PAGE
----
Florida governor and GOP Senate candidate Rick Scott and his wife earned millions of dollars from hedge funds set up in the Cayman Islands, a notorious tax haven in the Caribbean.

Florida Gov. Rick Scott, who is now running for the Senate, earned at least $2.9 million in 2017 from two dozen hedge funds registered in the Cayman Islands.

Scott and his wife, Anna, have investments overseas via the hedge fund that are worth a minimum of $25 million and as much as $62 million, the Tampa Bay Times reports.

The funds, which were discovered when Scott filed a financial disclosure as a Senate candidate, are the latest in a long line of controversial disclosures about Scott’s finances over the years.

American and foreign investors often use the Caribbean islands as a tax haven. Scott’s campaign alleges that the offshore investments in the Cayman Islands were not selected by Scott, but through a blind trust run by an independent investment professional.

But in the past, questions have been raised as to how independent Scott’s blind trust truly is.

The Miami Herald reported that “we don’t know” how blind Scott’s trusts are because he and his family “bought and sold assets that mirror those held by Scott’s blind trust and had them managed by the same team” who made his investments before he became governor.

Scott’s campaign also claimed that one of the funds he is invested in, Overlook 3G Investments, is located in Hong Kong. But as the Tampa Bay Times notes, the company’s website actually describes the fund as a Cayman Islands partnership formed to invest in a Chinese utility.

The offshore investments are the latest in an extremely long line of shady financial dealings that Scott has been involved in for years, resulting in massive increases in wealth for him and his wife.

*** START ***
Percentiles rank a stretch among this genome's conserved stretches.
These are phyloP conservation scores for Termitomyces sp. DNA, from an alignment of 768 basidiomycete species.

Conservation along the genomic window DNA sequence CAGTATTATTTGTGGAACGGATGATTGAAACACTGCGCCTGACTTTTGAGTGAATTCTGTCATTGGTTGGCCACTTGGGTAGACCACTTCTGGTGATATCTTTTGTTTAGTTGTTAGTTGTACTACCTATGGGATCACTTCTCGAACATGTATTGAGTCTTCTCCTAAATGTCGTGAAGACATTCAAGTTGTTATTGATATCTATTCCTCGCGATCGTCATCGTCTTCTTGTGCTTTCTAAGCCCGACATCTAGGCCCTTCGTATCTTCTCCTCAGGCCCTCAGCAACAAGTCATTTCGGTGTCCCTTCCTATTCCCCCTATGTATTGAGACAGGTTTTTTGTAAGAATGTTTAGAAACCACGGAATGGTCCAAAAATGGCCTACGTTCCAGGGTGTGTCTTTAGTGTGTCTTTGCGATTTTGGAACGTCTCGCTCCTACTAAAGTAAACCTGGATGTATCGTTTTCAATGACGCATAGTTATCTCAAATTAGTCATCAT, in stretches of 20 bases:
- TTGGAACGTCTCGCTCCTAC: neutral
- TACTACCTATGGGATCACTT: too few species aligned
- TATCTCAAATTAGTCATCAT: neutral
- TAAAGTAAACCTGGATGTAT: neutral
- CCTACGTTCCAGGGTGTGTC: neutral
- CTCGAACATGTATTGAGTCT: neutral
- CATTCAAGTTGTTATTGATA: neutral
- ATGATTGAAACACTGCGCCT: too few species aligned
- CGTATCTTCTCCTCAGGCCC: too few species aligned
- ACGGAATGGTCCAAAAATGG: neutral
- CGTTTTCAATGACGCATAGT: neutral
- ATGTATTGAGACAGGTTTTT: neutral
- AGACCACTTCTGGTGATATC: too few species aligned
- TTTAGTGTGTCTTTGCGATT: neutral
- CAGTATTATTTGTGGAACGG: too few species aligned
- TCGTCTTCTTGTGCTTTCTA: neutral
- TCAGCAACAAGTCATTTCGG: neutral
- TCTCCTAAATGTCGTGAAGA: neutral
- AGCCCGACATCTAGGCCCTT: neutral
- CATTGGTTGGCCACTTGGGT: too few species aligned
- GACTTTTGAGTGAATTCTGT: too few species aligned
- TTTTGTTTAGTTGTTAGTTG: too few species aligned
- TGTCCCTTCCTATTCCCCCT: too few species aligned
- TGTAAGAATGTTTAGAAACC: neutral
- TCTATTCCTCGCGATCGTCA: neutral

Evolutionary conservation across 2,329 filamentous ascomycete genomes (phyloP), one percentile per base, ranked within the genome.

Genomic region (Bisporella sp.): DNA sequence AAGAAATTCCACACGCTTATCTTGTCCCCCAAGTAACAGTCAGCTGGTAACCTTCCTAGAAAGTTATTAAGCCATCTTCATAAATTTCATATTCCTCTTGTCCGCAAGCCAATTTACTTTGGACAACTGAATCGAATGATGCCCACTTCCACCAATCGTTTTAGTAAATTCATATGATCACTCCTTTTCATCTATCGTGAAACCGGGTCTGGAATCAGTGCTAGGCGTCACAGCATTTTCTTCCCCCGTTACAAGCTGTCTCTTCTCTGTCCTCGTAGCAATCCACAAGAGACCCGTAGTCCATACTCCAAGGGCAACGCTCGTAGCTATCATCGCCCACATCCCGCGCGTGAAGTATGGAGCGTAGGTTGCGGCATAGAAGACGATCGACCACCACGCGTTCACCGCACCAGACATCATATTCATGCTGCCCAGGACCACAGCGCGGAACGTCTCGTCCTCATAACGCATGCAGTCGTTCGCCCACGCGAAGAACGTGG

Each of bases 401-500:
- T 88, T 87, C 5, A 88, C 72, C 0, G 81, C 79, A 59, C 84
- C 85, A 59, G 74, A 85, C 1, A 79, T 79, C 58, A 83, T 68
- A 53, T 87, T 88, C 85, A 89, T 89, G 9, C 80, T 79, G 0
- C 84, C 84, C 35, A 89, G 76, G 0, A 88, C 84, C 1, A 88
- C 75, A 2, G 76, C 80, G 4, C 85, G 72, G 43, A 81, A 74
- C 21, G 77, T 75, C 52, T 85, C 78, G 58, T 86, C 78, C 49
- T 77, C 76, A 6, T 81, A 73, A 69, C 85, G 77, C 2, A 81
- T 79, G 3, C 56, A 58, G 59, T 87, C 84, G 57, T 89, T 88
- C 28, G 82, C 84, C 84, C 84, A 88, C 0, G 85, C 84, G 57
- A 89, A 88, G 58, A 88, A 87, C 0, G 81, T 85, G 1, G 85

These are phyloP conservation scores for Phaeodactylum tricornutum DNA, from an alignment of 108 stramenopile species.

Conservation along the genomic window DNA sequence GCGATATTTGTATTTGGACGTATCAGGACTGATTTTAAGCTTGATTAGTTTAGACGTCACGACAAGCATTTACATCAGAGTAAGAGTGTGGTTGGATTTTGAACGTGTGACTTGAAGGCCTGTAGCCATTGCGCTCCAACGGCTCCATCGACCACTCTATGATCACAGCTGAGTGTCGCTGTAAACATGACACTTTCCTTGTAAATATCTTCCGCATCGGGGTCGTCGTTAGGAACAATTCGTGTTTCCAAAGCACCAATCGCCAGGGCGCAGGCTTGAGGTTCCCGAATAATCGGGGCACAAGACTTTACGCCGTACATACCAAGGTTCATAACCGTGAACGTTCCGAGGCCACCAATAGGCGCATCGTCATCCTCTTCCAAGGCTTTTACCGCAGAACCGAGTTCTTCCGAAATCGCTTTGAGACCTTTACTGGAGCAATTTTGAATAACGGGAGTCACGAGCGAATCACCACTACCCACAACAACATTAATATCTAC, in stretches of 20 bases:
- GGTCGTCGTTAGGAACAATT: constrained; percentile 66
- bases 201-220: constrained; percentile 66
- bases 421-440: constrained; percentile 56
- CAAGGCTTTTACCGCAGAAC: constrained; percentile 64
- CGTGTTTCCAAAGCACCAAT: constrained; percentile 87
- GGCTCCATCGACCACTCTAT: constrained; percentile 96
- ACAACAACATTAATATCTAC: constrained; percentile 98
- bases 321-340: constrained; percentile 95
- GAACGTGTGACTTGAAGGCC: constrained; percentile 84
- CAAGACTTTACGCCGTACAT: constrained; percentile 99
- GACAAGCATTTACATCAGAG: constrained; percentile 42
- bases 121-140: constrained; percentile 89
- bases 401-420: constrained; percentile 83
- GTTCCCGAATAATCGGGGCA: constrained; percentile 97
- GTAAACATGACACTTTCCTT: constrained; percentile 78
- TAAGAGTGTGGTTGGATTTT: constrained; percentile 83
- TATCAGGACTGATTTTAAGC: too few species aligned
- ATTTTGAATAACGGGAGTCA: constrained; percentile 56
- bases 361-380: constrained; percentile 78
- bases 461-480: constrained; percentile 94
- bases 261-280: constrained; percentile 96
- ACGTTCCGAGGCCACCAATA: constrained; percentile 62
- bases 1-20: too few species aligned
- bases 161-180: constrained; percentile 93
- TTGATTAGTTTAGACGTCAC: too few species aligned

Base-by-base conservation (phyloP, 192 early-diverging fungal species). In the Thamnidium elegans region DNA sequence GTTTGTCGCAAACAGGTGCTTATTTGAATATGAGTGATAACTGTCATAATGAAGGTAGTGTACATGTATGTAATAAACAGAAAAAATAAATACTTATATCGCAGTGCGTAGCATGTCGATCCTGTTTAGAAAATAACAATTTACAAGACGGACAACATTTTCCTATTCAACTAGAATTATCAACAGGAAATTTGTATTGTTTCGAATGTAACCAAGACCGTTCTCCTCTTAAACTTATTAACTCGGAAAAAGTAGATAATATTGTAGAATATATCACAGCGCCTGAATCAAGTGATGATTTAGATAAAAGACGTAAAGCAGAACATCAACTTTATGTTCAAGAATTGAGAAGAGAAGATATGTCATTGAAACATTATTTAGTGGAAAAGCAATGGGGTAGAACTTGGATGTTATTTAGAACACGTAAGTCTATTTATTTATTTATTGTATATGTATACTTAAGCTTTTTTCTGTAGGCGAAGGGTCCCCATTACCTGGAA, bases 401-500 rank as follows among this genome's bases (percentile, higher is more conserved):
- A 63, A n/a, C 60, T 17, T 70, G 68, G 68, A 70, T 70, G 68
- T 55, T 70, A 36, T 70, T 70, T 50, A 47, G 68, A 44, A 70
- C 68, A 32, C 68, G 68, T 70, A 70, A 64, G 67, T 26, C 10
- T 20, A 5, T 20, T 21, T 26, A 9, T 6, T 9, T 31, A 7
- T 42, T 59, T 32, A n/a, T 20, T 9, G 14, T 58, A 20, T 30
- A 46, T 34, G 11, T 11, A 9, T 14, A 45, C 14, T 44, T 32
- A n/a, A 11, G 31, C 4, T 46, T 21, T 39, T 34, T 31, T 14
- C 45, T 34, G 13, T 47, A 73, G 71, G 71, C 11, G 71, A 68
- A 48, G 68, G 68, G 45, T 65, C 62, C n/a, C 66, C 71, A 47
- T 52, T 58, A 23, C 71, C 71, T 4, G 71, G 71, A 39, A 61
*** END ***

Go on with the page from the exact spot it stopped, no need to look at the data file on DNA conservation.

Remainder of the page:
Before becoming governor, Scott made millions as chief executive of Columbia HCA, which defrauded Medicare and Medicare during his tenure. He was forced out, and the company paid what was then the largest health care fraud settlement in American history.

Scott and his wife also invested in a credit fund for All Aboard Florida, which operates a commercial rail line business and is interested in running high-speed rail between Tampa and or Orlando.

In 2011, Scott rejected $2.4 billion for a similarly designed rail project — but now, after his investment, Scott backs the high-speed rail.

After telling Florida companies not to invest in Venezuela, criticizing Nicolas Maduro’s regime as “brutal and oppressive,” Scott was revealed to have investments in three firms that had done business with Venezuela.

As he runs for a seat in the U.S. Senate, where he would be tasked with oversight of Trump and his many unethical dealings, Scott’s own dubious financial habits may come back to haunt him.

Published with permission of The American Independent.